Multiple sclerosis is an autoimmune disease that develops when the immune system of the body attacks the central nervous system, damaging the myelin and nerve fibres that it protects, resulting in inflammation and lesions. As a result, nerve impulses are damaged or disrupted as they travel down the spinal cord. However, the exact cause of this is unknown, but it is thought to be due to an immune system malfunction.1
Unfortunately, there is no specific test that can be used to diagnose the presence of Multiple Sclerosis. Also, many of the symptoms are indicative of other diseases making the diagnosis difficult. Many tests are conducted to diagnose Multiple Sclerosis and also to rule out other conditions such as CNS infections, CNS inflammatory disorders and genetic disorders.2
A neurological examination is conducted to detect reduced nerve function either in one area of the body or over many parts. They include abnormal nerve reflexes, decreased or abnormal sensation and other loss of nervous system functions. An eye examination can be conducted to check abnormal pupil responses, changes in the visual field or eye movements, decreased visual acuity, problems with the inside parts of the eye and rapid eye movements triggered when the eye moves.3 Other tests which can be conducted are lumbar puncture (spinal tap) for cerebrospinal fluid tests, MRI scan of the brain, MRI scan of the spine, nerve function study and many blood tests.
Multiple Sclerosis can affect people in the age group of 15 to 60. Most people affected by this disease are around the age group of 30 but it can occur in people of all age groups with the exception of children, where the occurrence is rare.4 Although the occurrence of Multiple Sclerosis is not hereditary, having a first-degree relative with the disease contributes to the risk factor. Also, women are more prone to contracting the disease than men with most women getting the disease before menopause indicating the role of hormones in it. As for men, the severity of the disease is more for them as compared to women.
Multiple Sclerosis symptoms vary depending on the degree of nerve damage and the nerve involved. People with severe cases of Multiple Sclerosis may be unable to walk independently, while others may go into remission for long periods of time without developing new symptoms. Double vision or loss of vision, numbness, tingling, or weakness, paralysis, vertigo or dizziness, erectile dysfunction, pregnancy, walking difficulties, vertigo, vision problems, muscle spasticity, tremor, slurred speech, fatigue, and painful involuntary muscle contractions are all common symptoms of the disease.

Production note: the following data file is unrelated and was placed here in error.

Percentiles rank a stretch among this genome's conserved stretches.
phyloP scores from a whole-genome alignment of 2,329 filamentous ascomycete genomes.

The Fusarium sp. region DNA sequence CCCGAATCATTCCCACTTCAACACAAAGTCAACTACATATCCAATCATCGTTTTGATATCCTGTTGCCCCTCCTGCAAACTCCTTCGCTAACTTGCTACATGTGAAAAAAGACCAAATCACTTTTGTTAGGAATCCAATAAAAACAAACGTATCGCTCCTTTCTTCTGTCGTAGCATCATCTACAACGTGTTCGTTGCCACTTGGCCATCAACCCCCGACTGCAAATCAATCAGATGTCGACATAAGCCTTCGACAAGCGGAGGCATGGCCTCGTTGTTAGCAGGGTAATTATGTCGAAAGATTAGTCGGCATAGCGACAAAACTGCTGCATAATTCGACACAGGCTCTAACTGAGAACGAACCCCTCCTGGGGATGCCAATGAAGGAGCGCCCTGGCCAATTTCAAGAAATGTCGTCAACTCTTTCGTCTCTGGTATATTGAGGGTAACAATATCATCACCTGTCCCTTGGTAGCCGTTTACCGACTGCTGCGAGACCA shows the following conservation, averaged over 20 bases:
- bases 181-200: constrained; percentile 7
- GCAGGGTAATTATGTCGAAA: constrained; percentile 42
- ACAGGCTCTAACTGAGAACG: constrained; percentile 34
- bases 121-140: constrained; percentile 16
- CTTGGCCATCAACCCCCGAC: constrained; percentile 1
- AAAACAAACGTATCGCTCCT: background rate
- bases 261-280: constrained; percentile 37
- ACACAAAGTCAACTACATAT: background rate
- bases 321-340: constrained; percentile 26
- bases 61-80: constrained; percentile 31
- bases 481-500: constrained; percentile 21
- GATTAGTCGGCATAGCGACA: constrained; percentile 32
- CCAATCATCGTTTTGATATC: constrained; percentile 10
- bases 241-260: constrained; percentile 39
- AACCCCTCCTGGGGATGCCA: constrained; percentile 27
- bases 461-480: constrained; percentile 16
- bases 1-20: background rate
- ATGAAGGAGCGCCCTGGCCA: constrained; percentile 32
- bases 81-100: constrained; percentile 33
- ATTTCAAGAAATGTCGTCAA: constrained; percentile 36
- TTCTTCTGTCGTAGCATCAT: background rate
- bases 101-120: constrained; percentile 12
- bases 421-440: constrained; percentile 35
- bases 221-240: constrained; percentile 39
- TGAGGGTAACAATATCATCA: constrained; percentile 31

There are four types of Multiple Sclerosis. The initial attack where the symptoms may last for a day is a clinically isolated syndrome. The most commonly occurring type is Relapse-Remitting Multiple Sclerosis wherein the symptoms respond to treatment and then resolve. This type is indicated by inflammatory attacks on the myelin and nerve fibres causing the worsening of neurological function. Remission episodes last for weeks to years. The second type is Secondary-Progressive Multiple Sclerosis where symptoms of an exacerbation are not resolved during a remission. Most people having Relapsing-Remitting Multiple Sclerosis transition to Secondary-Progressive Multiple Sclerosis. The third type is Primary Progressive Multiple Sclerosis where the symptoms worsen over a period of time, without remission episodes. It is the least common type of Multiple Sclerosis occurring in only about 5% of the patients. The fourth and last type, which is Progressive-Relapsing Multiple Sclerosis where symptoms escalate over time along with intermittent episodes of remission.
Although there is no cure for Multiple Sclerosis, some conventional treatments can help with symptoms and reduce the frequency and severity of relapses. As a result, medications are used to reduce the severity and frequency of relapses. High doses of corticosteroids, for example, can be used to treat exacerbations or attacks. Rehabilitation can help improve one’s fitness and energy levels. Emotional support for the patient and/or family members can sometimes be beneficial in coping with the disease.